Tamron AF 60mm f/2 SP Di II LD [IF] macro (Canon) - Review / Test Report - Analysis
Lens Reviews -
Canon EOS (APS-C)
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The lens shows a slight amount of barrel type distortion of ~0.7%. This is a little more than what one would expected from a fix focal macro lens. However, from a field perspective this can still be regarded as distortion-free (unless for really demanding work like reproduction images).
The chart above has a real-world size of about 120x80cm.
Being an APS-C lens, the Tamron is expected to show some vignetting wide open. A light falloff towards the corners of 0.9EV is clearly visible in critical images but stopping down to f/2.8 helps to reduce problem. The vignetting is absolutely negligible from f/4 onwards.
(revised) Macro lenses tend to be very sharp and the Tamron 60mm SP lives up to the rule although the capabilities of the 15mp sensor in our test are not exploited to the max. The performance at f/2 is generally on a very good level across the frame but don't expect bitingly sharp images at this setting. Stopping down to f/2.8 and f/4 boosts the center performance to excellent and the borders and corners to very good levels. Diffraction effects have a more significant impact from f/8 onwards. f/16 should be generally avoided already.
Keen readers may wonder about the rather different results of the Nikon variant at small apertures. Well, the surprise was also on our side for sure. The Nikon variant showed a significant underexposure problem leading to the speculation that an aperture of f/22 may be actually bigger here (thus less diffraction). The rather early "drop" on the Canon variant seems to indicate a smaller max. aperture than f/2 (thus smaller effective subsequent apertures) actually. We haven't seen any underexposure issues with the Canon variant but the exposure accuracy (aperture-related) is better on Canon cameras anyway.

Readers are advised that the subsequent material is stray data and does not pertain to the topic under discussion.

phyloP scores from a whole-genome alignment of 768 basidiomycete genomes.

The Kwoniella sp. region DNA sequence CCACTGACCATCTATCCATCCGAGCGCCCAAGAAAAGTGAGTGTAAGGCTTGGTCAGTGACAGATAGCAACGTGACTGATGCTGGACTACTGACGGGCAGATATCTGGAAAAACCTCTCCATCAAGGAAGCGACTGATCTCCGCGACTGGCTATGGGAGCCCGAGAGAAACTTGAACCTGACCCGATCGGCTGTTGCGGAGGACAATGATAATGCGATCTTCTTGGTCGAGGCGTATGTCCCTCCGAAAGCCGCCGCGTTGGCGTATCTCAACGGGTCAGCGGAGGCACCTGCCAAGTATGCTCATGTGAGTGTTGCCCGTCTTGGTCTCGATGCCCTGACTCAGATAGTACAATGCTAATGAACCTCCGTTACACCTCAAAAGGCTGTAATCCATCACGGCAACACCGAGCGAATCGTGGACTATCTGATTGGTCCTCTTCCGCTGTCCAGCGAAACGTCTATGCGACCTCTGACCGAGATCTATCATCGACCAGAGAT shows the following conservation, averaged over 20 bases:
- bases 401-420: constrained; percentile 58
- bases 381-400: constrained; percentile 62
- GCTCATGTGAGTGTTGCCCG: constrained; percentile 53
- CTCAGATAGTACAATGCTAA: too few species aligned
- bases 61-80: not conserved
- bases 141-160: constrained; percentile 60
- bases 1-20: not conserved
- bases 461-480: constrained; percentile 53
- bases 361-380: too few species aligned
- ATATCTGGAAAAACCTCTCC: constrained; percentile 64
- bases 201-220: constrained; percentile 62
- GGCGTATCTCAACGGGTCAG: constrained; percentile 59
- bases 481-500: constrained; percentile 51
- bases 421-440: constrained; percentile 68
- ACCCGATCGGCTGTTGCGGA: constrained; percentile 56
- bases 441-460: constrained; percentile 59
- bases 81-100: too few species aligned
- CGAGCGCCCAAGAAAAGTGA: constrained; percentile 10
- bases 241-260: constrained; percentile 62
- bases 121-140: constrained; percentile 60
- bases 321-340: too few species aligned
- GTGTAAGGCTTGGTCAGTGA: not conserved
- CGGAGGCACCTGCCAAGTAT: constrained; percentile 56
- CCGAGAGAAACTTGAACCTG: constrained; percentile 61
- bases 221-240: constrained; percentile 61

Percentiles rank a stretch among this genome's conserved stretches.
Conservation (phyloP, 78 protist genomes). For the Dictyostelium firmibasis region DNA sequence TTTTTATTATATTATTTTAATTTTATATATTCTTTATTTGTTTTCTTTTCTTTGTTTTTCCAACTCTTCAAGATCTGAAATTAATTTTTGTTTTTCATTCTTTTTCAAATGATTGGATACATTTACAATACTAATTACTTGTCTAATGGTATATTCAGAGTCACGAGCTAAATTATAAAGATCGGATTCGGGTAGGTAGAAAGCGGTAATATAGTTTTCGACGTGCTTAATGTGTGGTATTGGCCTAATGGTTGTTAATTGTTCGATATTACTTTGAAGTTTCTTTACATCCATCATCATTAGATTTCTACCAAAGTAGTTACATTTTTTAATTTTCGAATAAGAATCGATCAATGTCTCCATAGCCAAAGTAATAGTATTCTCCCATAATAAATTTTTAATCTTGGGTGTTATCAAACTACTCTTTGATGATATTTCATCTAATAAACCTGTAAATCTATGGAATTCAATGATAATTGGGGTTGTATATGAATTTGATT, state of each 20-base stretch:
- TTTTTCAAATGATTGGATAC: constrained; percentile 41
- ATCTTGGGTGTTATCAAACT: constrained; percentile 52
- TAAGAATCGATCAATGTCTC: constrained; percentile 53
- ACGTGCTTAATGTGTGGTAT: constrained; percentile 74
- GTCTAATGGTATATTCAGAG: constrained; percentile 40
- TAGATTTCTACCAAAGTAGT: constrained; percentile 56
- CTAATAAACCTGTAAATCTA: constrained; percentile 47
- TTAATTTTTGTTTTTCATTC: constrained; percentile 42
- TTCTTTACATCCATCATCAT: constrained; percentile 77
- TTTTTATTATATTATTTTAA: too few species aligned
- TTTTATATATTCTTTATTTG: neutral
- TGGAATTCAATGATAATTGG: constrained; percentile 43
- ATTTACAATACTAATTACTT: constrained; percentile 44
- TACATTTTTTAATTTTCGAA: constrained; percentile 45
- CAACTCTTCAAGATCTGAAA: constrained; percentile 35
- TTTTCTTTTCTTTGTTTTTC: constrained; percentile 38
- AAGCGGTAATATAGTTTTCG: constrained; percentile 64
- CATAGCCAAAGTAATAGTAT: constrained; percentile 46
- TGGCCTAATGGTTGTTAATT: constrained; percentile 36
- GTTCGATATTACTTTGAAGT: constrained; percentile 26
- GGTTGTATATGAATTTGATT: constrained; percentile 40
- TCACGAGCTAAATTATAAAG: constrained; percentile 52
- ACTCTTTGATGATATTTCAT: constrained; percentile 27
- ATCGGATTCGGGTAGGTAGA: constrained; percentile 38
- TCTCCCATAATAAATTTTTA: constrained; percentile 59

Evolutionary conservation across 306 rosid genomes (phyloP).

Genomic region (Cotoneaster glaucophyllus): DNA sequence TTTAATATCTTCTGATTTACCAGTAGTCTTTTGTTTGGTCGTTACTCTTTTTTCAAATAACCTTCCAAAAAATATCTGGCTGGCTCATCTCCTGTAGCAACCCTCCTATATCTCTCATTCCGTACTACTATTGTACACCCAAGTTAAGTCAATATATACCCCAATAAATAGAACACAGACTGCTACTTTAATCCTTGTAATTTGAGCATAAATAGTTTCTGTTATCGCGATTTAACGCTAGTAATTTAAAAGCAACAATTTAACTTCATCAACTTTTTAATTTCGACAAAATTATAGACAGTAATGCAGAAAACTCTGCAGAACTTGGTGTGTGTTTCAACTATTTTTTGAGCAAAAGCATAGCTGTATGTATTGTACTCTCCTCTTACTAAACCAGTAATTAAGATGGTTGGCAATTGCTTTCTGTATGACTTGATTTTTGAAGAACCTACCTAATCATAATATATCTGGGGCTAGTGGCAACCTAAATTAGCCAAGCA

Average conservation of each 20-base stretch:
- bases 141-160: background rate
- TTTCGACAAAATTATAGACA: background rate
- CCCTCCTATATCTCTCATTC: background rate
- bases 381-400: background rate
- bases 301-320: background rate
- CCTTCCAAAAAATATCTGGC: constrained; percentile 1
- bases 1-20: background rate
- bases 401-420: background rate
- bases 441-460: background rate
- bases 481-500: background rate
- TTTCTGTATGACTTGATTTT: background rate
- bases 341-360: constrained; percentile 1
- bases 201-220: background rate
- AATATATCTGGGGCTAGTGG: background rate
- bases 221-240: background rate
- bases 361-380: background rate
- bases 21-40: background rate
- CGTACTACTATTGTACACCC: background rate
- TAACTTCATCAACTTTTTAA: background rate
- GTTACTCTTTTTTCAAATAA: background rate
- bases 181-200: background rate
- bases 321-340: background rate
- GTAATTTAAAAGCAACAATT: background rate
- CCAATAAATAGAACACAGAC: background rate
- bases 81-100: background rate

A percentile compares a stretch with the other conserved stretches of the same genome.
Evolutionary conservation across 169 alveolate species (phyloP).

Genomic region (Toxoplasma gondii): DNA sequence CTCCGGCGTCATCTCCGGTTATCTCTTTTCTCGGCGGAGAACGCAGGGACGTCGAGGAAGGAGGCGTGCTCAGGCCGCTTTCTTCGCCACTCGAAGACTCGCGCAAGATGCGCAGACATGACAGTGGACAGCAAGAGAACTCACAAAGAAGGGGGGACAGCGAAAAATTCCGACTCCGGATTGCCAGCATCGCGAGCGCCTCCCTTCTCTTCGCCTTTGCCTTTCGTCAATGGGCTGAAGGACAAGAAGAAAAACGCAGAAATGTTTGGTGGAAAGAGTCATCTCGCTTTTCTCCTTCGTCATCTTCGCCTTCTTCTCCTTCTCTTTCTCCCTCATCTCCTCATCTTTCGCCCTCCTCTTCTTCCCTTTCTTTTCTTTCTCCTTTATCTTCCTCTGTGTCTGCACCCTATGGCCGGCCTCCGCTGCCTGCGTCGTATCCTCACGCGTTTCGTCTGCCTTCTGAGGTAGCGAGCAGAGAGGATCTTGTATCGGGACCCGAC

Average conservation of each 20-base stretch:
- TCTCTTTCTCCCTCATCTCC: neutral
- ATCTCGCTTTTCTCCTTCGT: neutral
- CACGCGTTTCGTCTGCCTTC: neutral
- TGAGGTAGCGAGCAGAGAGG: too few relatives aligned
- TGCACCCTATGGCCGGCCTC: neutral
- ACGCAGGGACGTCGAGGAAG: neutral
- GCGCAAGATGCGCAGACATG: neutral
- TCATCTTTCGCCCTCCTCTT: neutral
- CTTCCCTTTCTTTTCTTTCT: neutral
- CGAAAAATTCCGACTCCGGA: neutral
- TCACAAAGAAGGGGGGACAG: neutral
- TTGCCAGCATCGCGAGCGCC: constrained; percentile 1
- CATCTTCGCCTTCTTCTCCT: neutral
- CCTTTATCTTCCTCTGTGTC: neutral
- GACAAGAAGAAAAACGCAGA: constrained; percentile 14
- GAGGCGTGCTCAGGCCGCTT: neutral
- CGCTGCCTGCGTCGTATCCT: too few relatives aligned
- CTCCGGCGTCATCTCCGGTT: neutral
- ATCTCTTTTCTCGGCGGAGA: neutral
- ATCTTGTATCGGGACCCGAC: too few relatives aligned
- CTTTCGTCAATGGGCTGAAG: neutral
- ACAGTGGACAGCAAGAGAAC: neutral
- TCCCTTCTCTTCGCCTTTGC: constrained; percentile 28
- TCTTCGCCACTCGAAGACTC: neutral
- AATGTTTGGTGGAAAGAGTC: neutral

Please note that the MTFs charts below represent the performance near infinity focus. For the time being macro performance tests are not possible.
Below is a simplified summary of the formal findings. The chart shows line widths
per picture height (LW/PH) which can be taken as a measure for sharpness.
If you want to know more about the MTF50 figures you may check out the corresponding
Chromatic Aberrations (CAs)
Technically the amount of lateral CAs (color shadows at harsh contrast transitions) is slightly higher than one would expect from a macro lens. However, a CA pixel width of around ~1px at the image borders is still very moderate in absolute terms and certainly no show stopper anyway. In addition lateral CAs can easily be removed via post processing.
Given the large aperture the lens qualifies to be used for shallow depth-of-field photography where subject separation is required and the quality of the bokeh (the out of focus areas) is of major interest here. Except for some nervousness in front of the focus field (which is not really field relevant) the Tamron shows very smooth bokeh and a pleasing softness in out of focus areas. Background highlights are very fine in the inner image zone but show a cat's eye shape at f/2 towards the image borders. The border problem dissolves from f/4 onwards.
(The bokeh analysis was taken from our test of the Nikon variant - there's no difference here across the systems)
Bokeh Fringing / Longitudinal Chromatic Aberrations (LoCA)
LoCAs (non-coinciding focal planes of the various colors) are a common problem on fast lenses. As you may notice below the halos have different colors - magenta (red + blue) in front the focus point and green beyond. As expected the Tamron shows a moderate level of LoCAs wide open and stopping down helps to reduce the fringing considerably. Truly "apochromatic" lenses don't show LoCAs but these lenses are very rare especially below 100mm.
(The LoCA analysis was taken from our test of the Nikon variant - there's no difference here across the systems)
Move the mouse cursor over the f-stop marks below to observe the respective LoCAs